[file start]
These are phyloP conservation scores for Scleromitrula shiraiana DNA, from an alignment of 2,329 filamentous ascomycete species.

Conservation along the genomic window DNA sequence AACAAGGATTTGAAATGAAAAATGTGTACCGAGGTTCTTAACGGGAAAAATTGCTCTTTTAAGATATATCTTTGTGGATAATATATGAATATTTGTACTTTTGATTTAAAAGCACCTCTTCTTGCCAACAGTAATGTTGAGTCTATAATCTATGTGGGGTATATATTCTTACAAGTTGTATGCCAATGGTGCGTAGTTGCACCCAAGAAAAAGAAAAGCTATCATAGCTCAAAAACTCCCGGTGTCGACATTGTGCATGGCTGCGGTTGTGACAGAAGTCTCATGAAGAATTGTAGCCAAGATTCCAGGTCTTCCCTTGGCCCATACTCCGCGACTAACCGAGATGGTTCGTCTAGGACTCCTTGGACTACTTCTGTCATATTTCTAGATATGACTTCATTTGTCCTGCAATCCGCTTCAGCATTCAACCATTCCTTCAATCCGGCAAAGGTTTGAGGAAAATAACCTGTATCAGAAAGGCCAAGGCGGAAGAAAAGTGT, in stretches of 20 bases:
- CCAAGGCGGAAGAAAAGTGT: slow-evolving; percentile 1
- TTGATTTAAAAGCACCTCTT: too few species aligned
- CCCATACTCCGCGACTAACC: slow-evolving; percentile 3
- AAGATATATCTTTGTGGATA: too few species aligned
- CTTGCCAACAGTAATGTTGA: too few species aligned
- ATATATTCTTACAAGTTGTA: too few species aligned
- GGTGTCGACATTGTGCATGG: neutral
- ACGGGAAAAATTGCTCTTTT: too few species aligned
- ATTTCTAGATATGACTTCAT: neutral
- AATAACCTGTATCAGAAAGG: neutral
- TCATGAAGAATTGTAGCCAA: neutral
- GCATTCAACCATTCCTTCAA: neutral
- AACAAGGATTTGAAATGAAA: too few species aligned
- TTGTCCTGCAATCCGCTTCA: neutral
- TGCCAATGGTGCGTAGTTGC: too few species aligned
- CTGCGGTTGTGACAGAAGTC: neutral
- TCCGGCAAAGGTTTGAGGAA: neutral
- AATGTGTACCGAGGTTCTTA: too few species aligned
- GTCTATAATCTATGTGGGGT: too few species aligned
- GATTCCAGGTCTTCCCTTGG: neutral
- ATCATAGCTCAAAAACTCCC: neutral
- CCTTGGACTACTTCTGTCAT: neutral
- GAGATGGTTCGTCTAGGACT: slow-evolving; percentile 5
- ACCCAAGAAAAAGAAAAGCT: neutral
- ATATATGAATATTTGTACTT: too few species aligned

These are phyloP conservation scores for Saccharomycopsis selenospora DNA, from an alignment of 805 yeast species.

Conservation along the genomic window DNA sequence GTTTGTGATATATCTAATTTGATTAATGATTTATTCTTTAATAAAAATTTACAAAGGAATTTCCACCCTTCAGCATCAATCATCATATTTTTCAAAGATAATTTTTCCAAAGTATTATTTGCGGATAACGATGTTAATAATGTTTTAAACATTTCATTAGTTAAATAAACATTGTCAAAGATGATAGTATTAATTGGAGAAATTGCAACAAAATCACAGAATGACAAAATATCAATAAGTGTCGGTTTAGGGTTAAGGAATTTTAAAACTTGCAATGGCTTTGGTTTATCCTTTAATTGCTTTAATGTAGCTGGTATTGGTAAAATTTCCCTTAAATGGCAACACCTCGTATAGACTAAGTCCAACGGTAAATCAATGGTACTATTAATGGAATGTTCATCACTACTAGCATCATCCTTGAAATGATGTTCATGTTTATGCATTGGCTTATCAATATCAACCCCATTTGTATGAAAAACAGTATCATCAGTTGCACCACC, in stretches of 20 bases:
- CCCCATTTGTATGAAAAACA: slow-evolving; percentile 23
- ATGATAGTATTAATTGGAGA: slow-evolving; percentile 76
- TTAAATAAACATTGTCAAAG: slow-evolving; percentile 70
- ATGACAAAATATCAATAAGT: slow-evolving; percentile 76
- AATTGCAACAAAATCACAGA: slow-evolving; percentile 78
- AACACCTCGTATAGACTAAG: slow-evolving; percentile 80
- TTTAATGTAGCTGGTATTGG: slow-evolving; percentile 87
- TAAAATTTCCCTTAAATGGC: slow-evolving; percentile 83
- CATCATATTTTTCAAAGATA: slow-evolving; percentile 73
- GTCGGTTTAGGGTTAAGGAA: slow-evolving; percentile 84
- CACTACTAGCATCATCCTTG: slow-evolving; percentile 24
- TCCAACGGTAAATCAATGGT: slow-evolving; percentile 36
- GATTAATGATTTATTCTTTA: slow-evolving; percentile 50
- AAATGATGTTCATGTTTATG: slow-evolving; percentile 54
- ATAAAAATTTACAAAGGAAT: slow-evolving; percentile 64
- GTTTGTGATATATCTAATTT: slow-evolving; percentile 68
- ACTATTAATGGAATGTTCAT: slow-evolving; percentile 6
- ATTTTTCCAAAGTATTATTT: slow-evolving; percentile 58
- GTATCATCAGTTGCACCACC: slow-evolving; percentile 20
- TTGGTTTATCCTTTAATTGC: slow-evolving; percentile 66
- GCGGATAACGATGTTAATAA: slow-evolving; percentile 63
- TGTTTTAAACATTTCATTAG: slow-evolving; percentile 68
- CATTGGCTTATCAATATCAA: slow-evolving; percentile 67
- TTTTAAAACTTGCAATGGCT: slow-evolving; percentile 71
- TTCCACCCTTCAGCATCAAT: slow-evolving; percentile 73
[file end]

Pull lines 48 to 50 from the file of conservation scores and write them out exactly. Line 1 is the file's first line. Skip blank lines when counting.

- GTATCATCAGTTGCACCACC: slow-evolving; percentile 20
- TTGGTTTATCCTTTAATTGC: slow-evolving; percentile 66
- GCGGATAACGATGTTAATAA: slow-evolving; percentile 63